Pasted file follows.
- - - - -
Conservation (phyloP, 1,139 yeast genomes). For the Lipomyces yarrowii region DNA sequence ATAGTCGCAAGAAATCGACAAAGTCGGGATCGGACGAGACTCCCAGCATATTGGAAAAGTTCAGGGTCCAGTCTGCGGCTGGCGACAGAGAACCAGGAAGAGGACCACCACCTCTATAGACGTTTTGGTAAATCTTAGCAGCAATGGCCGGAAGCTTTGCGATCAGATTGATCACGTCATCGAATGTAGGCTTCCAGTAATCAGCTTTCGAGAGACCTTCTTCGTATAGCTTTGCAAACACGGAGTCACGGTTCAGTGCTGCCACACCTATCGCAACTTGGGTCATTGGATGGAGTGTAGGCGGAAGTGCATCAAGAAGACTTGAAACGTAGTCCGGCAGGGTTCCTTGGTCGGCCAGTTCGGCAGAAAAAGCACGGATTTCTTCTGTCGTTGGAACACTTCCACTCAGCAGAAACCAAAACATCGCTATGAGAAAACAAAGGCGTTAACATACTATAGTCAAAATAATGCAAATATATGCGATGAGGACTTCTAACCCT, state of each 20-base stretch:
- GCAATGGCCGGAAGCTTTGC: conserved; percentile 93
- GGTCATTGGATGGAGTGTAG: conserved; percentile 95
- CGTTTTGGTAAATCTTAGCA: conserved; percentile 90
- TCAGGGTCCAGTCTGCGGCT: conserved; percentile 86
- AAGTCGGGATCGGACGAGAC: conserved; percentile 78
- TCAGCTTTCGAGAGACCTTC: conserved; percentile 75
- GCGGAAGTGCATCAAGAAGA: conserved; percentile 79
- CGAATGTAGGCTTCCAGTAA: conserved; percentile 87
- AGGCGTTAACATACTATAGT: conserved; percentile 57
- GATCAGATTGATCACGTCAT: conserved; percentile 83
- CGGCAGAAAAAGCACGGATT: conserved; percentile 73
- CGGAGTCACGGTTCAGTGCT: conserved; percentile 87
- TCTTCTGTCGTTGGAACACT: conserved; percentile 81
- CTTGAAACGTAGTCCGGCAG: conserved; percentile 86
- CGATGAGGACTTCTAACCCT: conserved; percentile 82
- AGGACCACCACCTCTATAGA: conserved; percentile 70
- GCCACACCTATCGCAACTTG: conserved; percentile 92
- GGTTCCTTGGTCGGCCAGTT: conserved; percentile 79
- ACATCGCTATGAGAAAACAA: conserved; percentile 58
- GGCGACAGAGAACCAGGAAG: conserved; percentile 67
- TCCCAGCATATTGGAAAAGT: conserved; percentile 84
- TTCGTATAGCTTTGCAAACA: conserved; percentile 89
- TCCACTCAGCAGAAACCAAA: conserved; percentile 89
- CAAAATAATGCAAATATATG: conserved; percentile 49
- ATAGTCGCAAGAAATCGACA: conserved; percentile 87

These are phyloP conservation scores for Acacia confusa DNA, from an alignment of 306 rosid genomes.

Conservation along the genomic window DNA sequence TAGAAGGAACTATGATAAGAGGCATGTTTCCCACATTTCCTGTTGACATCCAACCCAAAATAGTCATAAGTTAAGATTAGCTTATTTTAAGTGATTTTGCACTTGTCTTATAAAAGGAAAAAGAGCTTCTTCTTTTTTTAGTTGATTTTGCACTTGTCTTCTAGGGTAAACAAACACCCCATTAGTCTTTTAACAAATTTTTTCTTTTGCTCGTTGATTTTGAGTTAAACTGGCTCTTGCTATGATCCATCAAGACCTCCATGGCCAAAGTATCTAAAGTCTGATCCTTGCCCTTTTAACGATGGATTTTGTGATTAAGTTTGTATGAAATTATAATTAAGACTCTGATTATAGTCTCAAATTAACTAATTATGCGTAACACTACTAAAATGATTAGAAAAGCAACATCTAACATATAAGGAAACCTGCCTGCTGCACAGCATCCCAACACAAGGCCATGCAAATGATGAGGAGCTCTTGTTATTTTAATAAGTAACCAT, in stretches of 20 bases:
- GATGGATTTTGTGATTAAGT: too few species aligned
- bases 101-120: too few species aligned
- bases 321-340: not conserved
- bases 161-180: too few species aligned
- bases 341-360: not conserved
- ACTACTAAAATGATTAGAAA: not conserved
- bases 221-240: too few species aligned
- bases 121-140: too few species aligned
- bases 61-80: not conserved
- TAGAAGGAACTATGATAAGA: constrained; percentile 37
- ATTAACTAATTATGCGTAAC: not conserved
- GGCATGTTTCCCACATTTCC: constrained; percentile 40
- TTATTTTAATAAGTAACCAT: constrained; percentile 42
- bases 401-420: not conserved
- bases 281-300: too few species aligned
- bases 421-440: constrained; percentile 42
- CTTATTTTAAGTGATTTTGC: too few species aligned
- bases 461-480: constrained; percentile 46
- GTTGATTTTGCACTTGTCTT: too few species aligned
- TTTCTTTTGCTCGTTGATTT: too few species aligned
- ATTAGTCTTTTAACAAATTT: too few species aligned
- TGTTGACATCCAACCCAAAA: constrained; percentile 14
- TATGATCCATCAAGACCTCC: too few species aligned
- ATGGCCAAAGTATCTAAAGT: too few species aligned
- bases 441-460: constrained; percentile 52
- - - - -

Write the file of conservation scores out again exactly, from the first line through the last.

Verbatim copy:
Conservation (phyloP, 1,139 yeast genomes). For the Lipomyces yarrowii region DNA sequence ATAGTCGCAAGAAATCGACAAAGTCGGGATCGGACGAGACTCCCAGCATATTGGAAAAGTTCAGGGTCCAGTCTGCGGCTGGCGACAGAGAACCAGGAAGAGGACCACCACCTCTATAGACGTTTTGGTAAATCTTAGCAGCAATGGCCGGAAGCTTTGCGATCAGATTGATCACGTCATCGAATGTAGGCTTCCAGTAATCAGCTTTCGAGAGACCTTCTTCGTATAGCTTTGCAAACACGGAGTCACGGTTCAGTGCTGCCACACCTATCGCAACTTGGGTCATTGGATGGAGTGTAGGCGGAAGTGCATCAAGAAGACTTGAAACGTAGTCCGGCAGGGTTCCTTGGTCGGCCAGTTCGGCAGAAAAAGCACGGATTTCTTCTGTCGTTGGAACACTTCCACTCAGCAGAAACCAAAACATCGCTATGAGAAAACAAAGGCGTTAACATACTATAGTCAAAATAATGCAAATATATGCGATGAGGACTTCTAACCCT, state of each 20-base stretch:
- GCAATGGCCGGAAGCTTTGC: conserved; percentile 93
- GGTCATTGGATGGAGTGTAG: conserved; percentile 95
- CGTTTTGGTAAATCTTAGCA: conserved; percentile 90
- TCAGGGTCCAGTCTGCGGCT: conserved; percentile 86
- AAGTCGGGATCGGACGAGAC: conserved; percentile 78
- TCAGCTTTCGAGAGACCTTC: conserved; percentile 75
- GCGGAAGTGCATCAAGAAGA: conserved; percentile 79
- CGAATGTAGGCTTCCAGTAA: conserved; percentile 87
- AGGCGTTAACATACTATAGT: conserved; percentile 57
- GATCAGATTGATCACGTCAT: conserved; percentile 83
- CGGCAGAAAAAGCACGGATT: conserved; percentile 73
- CGGAGTCACGGTTCAGTGCT: conserved; percentile 87
- TCTTCTGTCGTTGGAACACT: conserved; percentile 81
- CTTGAAACGTAGTCCGGCAG: conserved; percentile 86
- CGATGAGGACTTCTAACCCT: conserved; percentile 82
- AGGACCACCACCTCTATAGA: conserved; percentile 70
- GCCACACCTATCGCAACTTG: conserved; percentile 92
- GGTTCCTTGGTCGGCCAGTT: conserved; percentile 79
- ACATCGCTATGAGAAAACAA: conserved; percentile 58
- GGCGACAGAGAACCAGGAAG: conserved; percentile 67
- TCCCAGCATATTGGAAAAGT: conserved; percentile 84
- TTCGTATAGCTTTGCAAACA: conserved; percentile 89
- TCCACTCAGCAGAAACCAAA: conserved; percentile 89
- CAAAATAATGCAAATATATG: conserved; percentile 49
- ATAGTCGCAAGAAATCGACA: conserved; percentile 87

These are phyloP conservation scores for Acacia confusa DNA, from an alignment of 306 rosid genomes.

Conservation along the genomic window DNA sequence TAGAAGGAACTATGATAAGAGGCATGTTTCCCACATTTCCTGTTGACATCCAACCCAAAATAGTCATAAGTTAAGATTAGCTTATTTTAAGTGATTTTGCACTTGTCTTATAAAAGGAAAAAGAGCTTCTTCTTTTTTTAGTTGATTTTGCACTTGTCTTCTAGGGTAAACAAACACCCCATTAGTCTTTTAACAAATTTTTTCTTTTGCTCGTTGATTTTGAGTTAAACTGGCTCTTGCTATGATCCATCAAGACCTCCATGGCCAAAGTATCTAAAGTCTGATCCTTGCCCTTTTAACGATGGATTTTGTGATTAAGTTTGTATGAAATTATAATTAAGACTCTGATTATAGTCTCAAATTAACTAATTATGCGTAACACTACTAAAATGATTAGAAAAGCAACATCTAACATATAAGGAAACCTGCCTGCTGCACAGCATCCCAACACAAGGCCATGCAAATGATGAGGAGCTCTTGTTATTTTAATAAGTAACCAT, in stretches of 20 bases:
- GATGGATTTTGTGATTAAGT: too few species aligned
- bases 101-120: too few species aligned
- bases 321-340: not conserved
- bases 161-180: too few species aligned
- bases 341-360: not conserved
- ACTACTAAAATGATTAGAAA: not conserved
- bases 221-240: too few species aligned
- bases 121-140: too few species aligned
- bases 61-80: not conserved
- TAGAAGGAACTATGATAAGA: constrained; percentile 37
- ATTAACTAATTATGCGTAAC: not conserved
- GGCATGTTTCCCACATTTCC: constrained; percentile 40
- TTATTTTAATAAGTAACCAT: constrained; percentile 42
- bases 401-420: not conserved
- bases 281-300: too few species aligned
- bases 421-440: constrained; percentile 42
- CTTATTTTAAGTGATTTTGC: too few species aligned
- bases 461-480: constrained; percentile 46
- GTTGATTTTGCACTTGTCTT: too few species aligned
- TTTCTTTTGCTCGTTGATTT: too few species aligned
- ATTAGTCTTTTAACAAATTT: too few species aligned
- TGTTGACATCCAACCCAAAA: constrained; percentile 14
- TATGATCCATCAAGACCTCC: too few species aligned
- ATGGCCAAAGTATCTAAAGT: too few species aligned
- bases 441-460: constrained; percentile 52